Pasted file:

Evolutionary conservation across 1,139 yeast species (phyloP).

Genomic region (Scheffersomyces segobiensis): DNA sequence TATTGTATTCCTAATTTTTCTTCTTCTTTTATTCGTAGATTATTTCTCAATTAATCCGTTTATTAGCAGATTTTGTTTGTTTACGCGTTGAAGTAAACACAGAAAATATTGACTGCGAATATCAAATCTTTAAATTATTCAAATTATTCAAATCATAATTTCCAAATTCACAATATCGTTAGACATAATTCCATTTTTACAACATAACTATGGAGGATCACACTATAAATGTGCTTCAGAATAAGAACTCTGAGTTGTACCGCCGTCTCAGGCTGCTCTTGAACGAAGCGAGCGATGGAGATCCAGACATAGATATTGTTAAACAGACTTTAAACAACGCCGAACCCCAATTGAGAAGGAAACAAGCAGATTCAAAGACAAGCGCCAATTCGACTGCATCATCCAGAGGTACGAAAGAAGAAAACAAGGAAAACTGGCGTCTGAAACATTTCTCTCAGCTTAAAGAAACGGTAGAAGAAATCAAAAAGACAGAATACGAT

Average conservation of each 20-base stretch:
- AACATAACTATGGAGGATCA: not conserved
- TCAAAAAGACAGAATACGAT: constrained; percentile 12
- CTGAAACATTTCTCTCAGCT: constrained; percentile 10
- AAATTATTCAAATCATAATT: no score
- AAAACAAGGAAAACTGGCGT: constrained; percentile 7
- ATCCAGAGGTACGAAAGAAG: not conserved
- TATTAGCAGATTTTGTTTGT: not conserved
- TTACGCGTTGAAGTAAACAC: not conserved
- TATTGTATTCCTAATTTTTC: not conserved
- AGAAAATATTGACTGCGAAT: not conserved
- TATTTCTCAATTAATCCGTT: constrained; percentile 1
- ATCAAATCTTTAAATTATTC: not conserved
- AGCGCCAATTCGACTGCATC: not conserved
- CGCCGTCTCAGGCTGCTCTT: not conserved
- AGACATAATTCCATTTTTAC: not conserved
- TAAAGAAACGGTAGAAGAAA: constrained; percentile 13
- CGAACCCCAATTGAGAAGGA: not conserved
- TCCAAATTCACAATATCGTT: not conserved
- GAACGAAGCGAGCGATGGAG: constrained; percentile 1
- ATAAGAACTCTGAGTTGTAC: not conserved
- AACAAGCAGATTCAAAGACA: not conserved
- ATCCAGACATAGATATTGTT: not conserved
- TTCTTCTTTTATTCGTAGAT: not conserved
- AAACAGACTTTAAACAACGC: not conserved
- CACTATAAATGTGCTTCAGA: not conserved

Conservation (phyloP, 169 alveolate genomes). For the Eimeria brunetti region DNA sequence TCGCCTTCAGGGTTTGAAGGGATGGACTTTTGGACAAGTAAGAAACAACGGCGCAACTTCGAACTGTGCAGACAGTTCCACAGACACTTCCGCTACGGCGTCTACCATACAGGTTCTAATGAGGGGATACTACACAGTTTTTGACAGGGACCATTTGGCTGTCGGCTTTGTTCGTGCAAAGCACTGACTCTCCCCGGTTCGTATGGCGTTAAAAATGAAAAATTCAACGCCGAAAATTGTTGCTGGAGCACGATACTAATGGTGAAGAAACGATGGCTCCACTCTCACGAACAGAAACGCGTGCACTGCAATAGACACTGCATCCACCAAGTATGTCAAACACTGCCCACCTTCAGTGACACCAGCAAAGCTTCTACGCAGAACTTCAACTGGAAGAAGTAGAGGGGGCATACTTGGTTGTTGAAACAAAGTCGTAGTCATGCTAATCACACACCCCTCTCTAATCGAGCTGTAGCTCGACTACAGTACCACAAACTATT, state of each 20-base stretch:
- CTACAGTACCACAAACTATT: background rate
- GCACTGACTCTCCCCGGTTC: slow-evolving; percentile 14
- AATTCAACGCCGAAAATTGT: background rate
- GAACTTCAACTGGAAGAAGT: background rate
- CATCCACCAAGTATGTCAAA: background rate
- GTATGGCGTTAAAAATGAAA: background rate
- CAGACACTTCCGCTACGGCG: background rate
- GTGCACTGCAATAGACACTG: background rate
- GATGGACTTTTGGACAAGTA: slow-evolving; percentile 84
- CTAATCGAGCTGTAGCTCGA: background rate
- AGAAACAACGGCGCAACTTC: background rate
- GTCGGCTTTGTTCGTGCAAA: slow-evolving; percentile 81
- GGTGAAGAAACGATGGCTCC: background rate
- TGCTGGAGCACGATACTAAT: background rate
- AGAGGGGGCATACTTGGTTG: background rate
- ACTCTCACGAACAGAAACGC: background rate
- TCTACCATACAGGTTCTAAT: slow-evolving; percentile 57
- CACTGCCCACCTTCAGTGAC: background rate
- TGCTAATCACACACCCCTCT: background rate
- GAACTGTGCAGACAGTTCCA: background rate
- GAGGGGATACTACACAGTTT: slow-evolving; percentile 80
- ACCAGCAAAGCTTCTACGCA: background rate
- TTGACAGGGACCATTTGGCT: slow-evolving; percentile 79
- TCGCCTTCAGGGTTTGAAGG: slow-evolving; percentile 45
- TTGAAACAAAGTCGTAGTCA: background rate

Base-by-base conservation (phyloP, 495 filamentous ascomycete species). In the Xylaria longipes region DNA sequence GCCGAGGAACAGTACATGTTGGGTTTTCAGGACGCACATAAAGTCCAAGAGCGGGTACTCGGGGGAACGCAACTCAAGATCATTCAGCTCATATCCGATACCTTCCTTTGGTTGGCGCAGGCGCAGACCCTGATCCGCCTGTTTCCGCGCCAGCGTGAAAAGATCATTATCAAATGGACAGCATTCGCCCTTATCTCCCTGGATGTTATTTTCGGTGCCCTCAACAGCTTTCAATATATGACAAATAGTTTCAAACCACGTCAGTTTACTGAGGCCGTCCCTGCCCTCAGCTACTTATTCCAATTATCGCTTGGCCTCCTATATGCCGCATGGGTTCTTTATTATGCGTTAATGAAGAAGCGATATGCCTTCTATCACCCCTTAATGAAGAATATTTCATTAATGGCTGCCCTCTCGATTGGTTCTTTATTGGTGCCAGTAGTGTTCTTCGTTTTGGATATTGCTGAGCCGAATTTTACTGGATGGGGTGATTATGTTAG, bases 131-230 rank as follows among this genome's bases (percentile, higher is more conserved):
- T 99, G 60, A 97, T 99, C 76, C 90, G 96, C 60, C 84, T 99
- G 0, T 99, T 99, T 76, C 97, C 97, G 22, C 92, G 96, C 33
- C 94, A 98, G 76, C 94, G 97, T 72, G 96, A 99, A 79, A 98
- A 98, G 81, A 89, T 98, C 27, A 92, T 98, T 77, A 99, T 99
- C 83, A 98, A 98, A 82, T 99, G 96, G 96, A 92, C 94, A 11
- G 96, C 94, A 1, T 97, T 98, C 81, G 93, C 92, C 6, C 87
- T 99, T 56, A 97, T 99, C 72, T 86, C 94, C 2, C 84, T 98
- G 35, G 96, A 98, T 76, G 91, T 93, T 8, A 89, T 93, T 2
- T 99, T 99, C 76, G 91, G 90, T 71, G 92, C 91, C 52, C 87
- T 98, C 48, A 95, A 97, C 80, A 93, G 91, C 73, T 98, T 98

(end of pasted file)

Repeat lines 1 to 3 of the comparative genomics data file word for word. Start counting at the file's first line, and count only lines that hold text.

Evolutionary conservation across 1,139 yeast species (phyloP).

Genomic region (Scheffersomyces segobiensis): DNA sequence TATTGTATTCCTAATTTTTCTTCTTCTTTTATTCGTAGATTATTTCTCAATTAATCCGTTTATTAGCAGATTTTGTTTGTTTACGCGTTGAAGTAAACACAGAAAATATTGACTGCGAATATCAAATCTTTAAATTATTCAAATTATTCAAATCATAATTTCCAAATTCACAATATCGTTAGACATAATTCCATTTTTACAACATAACTATGGAGGATCACACTATAAATGTGCTTCAGAATAAGAACTCTGAGTTGTACCGCCGTCTCAGGCTGCTCTTGAACGAAGCGAGCGATGGAGATCCAGACATAGATATTGTTAAACAGACTTTAAACAACGCCGAACCCCAATTGAGAAGGAAACAAGCAGATTCAAAGACAAGCGCCAATTCGACTGCATCATCCAGAGGTACGAAAGAAGAAAACAAGGAAAACTGGCGTCTGAAACATTTCTCTCAGCTTAAAGAAACGGTAGAAGAAATCAAAAAGACAGAATACGAT

Average conservation of each 20-base stretch: